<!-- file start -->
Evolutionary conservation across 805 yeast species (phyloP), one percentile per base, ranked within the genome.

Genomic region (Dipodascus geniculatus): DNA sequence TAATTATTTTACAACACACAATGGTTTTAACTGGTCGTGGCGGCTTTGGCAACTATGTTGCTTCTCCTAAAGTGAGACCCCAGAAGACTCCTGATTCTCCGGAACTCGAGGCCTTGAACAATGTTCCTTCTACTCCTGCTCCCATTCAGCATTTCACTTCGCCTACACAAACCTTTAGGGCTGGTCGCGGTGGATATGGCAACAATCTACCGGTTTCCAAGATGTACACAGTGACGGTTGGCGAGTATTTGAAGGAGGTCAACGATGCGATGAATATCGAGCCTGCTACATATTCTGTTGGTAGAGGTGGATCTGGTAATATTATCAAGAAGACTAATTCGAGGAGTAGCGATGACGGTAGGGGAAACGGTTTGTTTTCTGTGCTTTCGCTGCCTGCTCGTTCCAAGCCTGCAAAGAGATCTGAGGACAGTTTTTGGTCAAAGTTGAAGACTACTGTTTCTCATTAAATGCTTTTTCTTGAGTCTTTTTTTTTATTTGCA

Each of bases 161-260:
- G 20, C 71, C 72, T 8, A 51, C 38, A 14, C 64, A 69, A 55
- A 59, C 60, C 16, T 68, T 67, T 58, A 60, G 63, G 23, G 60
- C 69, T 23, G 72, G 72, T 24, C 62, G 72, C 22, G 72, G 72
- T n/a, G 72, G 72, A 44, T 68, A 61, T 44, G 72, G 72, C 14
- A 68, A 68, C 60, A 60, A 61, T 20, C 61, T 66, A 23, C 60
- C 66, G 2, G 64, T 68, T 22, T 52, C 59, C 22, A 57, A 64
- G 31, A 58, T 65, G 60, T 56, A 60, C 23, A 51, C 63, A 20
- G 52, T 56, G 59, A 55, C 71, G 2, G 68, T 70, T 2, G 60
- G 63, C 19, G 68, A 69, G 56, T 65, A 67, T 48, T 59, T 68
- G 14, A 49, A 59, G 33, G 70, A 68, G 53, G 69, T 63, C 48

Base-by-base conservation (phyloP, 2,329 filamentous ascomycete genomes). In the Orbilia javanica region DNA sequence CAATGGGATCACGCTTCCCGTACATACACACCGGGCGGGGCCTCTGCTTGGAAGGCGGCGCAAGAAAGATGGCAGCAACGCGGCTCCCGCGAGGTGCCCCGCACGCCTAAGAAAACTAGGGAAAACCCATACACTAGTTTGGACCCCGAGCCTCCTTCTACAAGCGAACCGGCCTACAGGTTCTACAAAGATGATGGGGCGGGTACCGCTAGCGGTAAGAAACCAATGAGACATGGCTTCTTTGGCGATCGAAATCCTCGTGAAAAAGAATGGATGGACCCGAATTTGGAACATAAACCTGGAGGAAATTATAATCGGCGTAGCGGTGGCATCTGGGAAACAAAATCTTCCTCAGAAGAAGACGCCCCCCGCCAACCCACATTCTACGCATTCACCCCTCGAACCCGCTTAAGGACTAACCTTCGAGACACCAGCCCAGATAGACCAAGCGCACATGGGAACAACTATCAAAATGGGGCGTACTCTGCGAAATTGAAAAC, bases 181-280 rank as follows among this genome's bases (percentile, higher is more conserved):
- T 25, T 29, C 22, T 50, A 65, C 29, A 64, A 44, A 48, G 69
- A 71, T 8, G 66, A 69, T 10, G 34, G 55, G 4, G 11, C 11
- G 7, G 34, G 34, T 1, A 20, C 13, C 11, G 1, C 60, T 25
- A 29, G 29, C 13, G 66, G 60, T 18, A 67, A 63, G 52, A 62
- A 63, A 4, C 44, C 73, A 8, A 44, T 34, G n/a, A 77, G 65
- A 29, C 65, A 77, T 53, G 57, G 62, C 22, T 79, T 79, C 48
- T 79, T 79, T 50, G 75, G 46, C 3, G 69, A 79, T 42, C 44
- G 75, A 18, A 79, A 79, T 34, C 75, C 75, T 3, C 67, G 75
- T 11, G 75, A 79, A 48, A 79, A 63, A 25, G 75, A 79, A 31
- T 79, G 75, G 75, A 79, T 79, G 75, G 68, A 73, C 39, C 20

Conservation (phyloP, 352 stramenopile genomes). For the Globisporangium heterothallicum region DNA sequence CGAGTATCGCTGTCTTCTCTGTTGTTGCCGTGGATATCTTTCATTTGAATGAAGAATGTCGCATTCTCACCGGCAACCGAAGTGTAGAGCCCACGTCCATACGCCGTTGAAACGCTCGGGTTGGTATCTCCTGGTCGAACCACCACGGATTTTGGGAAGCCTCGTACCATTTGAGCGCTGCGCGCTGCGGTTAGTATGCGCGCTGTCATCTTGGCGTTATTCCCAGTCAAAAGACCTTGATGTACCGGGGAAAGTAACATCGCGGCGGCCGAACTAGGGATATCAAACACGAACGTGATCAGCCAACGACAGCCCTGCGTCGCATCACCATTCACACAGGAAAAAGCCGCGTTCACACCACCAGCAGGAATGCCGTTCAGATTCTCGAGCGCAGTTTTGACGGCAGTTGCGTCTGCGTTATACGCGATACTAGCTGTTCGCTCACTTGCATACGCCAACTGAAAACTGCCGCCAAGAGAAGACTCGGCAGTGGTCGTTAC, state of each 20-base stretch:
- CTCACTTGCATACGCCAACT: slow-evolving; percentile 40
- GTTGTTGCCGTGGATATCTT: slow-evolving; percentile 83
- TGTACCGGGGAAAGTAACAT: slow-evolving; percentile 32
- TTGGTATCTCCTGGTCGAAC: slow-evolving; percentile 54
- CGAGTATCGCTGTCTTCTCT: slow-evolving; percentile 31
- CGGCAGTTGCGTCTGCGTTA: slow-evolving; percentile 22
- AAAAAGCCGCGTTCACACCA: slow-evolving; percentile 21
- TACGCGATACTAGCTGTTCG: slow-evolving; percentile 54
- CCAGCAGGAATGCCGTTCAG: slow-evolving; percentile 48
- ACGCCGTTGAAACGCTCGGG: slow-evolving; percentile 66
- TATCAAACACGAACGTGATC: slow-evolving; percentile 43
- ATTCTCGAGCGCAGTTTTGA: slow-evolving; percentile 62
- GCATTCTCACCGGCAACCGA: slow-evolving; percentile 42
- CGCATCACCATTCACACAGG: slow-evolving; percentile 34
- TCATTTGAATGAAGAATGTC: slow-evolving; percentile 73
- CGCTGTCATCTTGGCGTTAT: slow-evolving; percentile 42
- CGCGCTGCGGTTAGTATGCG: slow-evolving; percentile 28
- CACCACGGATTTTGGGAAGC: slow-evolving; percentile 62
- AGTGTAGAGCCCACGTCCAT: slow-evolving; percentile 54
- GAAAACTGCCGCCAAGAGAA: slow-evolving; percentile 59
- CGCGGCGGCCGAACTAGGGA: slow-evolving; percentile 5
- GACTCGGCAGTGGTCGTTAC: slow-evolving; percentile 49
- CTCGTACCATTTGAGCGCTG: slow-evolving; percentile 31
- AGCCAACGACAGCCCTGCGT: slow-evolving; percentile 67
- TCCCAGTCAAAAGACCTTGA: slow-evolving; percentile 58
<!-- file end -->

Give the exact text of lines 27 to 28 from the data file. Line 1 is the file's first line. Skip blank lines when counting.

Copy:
- GTTGTTGCCGTGGATATCTT: slow-evolving; percentile 83
- TGTACCGGGGAAAGTAACAT: slow-evolving; percentile 32